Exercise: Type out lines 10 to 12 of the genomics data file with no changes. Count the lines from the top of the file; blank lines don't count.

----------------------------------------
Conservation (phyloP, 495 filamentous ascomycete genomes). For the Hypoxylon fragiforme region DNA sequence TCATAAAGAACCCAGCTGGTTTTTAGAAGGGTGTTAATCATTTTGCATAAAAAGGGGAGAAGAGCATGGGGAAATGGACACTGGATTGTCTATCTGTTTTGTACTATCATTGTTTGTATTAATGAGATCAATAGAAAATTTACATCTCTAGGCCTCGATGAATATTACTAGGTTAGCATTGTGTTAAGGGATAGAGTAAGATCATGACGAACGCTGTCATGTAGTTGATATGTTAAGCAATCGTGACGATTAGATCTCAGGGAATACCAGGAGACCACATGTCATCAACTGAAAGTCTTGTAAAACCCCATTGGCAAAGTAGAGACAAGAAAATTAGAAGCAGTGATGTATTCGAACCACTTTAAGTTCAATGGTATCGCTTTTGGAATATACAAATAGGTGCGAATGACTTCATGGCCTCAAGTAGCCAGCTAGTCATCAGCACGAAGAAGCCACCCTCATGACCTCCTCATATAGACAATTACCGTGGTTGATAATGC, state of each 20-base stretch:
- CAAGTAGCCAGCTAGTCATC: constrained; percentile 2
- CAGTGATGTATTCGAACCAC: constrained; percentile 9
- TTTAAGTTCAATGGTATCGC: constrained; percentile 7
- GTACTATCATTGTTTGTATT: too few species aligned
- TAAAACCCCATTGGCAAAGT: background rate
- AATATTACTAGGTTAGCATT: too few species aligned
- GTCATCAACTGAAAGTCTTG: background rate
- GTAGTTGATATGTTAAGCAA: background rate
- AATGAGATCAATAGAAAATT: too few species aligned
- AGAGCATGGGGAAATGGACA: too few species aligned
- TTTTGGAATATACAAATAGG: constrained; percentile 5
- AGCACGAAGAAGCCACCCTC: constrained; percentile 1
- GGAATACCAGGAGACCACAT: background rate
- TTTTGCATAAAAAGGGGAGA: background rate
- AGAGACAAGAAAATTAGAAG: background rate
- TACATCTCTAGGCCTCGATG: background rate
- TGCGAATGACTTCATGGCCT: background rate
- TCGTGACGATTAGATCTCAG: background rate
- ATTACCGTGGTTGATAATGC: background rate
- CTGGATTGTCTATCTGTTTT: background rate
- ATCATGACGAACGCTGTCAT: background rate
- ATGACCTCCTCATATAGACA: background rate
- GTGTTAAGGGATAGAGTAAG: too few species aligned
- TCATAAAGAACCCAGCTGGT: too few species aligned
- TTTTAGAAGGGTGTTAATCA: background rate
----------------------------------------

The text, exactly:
- AATGAGATCAATAGAAAATT: too few species aligned
- AGAGCATGGGGAAATGGACA: too few species aligned
- TTTTGGAATATACAAATAGG: constrained; percentile 5